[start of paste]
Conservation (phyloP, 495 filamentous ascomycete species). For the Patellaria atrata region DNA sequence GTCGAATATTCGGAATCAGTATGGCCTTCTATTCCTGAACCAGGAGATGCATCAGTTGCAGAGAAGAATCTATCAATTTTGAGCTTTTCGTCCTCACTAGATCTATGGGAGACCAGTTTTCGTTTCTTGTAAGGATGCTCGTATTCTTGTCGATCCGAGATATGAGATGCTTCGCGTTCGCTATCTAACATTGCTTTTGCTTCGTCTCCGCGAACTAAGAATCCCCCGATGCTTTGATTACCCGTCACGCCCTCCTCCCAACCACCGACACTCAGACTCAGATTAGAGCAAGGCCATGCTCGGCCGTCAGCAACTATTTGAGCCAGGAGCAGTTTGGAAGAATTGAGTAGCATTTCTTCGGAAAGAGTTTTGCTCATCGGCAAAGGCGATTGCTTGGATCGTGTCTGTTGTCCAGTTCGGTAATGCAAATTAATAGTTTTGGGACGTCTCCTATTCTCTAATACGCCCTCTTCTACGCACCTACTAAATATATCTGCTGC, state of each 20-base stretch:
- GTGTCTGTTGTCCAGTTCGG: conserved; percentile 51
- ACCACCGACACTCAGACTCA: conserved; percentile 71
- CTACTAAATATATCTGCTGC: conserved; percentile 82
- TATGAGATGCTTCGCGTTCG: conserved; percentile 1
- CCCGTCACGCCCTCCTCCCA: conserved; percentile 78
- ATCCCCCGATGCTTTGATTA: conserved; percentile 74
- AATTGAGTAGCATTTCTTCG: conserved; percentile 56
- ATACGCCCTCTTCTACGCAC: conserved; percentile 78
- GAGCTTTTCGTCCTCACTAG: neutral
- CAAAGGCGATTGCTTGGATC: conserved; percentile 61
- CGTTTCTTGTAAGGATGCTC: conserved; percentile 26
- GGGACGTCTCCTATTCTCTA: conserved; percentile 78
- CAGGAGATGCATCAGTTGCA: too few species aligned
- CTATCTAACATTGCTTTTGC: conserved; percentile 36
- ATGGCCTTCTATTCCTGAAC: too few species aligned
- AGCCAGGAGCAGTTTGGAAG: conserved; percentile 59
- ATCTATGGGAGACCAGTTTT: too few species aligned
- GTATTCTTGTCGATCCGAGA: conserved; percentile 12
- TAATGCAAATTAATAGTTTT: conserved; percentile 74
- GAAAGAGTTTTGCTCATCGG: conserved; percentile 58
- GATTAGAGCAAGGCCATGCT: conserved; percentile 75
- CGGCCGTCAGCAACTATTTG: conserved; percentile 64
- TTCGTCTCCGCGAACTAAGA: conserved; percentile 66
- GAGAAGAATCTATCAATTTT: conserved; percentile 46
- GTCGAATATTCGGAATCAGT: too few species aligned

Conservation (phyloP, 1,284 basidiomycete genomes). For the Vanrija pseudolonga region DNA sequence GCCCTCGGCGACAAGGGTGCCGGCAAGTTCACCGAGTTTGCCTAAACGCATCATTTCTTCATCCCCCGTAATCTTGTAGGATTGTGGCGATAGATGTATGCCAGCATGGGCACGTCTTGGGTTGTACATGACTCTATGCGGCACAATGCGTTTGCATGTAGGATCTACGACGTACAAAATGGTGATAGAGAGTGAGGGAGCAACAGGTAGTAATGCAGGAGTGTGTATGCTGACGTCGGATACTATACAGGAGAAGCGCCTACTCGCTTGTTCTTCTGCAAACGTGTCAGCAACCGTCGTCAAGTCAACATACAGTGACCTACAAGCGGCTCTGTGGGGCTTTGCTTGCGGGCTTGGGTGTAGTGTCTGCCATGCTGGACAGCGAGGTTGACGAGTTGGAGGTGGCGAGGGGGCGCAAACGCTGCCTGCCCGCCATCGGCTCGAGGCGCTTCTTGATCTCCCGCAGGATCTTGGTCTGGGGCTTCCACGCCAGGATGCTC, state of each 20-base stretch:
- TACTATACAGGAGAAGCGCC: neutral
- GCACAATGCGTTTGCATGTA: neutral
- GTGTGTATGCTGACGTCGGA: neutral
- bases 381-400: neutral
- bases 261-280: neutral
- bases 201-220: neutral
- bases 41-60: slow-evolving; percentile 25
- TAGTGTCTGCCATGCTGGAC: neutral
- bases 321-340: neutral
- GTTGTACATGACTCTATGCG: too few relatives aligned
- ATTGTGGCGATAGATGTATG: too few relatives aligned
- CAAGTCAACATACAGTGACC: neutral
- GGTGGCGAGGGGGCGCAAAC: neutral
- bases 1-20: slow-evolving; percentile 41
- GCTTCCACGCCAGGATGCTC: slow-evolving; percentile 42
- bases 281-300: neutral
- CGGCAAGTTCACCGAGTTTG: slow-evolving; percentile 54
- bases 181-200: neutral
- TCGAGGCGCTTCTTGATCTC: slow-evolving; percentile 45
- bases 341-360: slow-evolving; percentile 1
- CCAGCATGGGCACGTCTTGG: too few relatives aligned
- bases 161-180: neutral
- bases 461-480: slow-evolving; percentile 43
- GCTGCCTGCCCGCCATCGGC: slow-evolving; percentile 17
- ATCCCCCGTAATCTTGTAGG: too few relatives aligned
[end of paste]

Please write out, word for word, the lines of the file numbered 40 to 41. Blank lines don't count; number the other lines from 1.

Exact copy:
- GGTGGCGAGGGGGCGCAAAC: neutral
- bases 1-20: slow-evolving; percentile 41